Bipartisan Lawmakers Increasing Transparency in Michigan

New legislation would create requirements for financial disclosures and recusals
Thursday, May 16, 2019

LANSING — Today, state Reps. David LaGrand (D-Grand Rapids) and Mark Huizenga (R-Walker), joined by a group of bipartisan legislators, introduced a new legislative package to require members of the legislative, executive and judicial branches of state government and candidates for these positions to publicly disclose their financial interests. The legislative package also extends the requirement to members of university boards and the State Board of Education as well as candidates for any of those positions.

“Elected officials have a responsibility to rebuild public trust, and that starts by being transparent about potential conflicts of interest,” LaGrand said. “The only way people can know for sure that we are truly working on their behalf is by increasing transparency in all areas. I have already voluntarily disclosed my financial interests because it is the right thing to do for Michigan.” 

Currently, Michigan is ranked dead last in the nation in transparency by the Center for Public Integrity’s most recent study, due in part to its lack of some form of financial or potential conflict of interest disclosure. Michigan is also the only state in the union with a full-time Legislature that does not require its elected officials to disclose financial interests for the purpose of potential conflicts of interest screening. A recent PEW study indicated that that the majority of Americans believe that their elected officials are coming to work to enrich themselves.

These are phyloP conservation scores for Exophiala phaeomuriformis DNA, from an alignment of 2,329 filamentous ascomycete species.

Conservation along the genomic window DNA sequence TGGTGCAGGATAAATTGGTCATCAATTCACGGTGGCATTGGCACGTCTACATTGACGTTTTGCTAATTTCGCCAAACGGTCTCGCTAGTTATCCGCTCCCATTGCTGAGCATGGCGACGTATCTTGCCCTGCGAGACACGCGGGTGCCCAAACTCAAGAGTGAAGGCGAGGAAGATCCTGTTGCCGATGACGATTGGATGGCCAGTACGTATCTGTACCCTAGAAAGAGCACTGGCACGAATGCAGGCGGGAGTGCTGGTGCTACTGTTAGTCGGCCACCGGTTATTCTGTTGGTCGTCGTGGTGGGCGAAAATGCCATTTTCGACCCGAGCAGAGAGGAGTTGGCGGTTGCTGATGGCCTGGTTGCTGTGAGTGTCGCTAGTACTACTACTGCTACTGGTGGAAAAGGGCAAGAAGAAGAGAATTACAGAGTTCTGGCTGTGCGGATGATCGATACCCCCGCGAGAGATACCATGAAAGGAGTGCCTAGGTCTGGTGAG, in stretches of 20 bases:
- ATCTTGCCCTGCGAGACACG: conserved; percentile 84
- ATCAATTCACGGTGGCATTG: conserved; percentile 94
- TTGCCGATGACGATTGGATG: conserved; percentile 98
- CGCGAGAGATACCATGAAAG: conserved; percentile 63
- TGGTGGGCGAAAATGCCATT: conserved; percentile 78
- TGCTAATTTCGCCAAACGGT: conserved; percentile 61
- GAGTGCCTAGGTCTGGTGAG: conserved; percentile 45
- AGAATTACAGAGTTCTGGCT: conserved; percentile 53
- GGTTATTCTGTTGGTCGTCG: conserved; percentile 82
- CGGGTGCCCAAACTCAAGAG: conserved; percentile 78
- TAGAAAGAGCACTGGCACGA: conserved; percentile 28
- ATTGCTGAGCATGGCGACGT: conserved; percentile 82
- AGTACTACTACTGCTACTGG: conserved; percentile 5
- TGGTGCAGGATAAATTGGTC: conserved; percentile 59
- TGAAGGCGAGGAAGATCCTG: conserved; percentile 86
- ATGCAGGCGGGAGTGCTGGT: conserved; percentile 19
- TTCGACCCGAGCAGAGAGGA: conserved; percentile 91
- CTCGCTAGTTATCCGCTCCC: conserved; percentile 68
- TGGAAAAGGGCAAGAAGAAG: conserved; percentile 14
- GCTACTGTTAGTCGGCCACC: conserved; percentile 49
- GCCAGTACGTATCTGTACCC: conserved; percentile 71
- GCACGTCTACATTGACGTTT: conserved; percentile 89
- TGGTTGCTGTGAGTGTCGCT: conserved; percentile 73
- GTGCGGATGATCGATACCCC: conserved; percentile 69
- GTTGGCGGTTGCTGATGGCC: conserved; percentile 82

“The disclosures required under this bill package are reasonable and substantive. They are not burdensome on the candidate or official and provide easy to understand information to the public. Elected officials should have nothing to hide from the people they serve,” Huizenga said. “Enacting, this plan will give residents more confidence that their government is acting in their best interest.”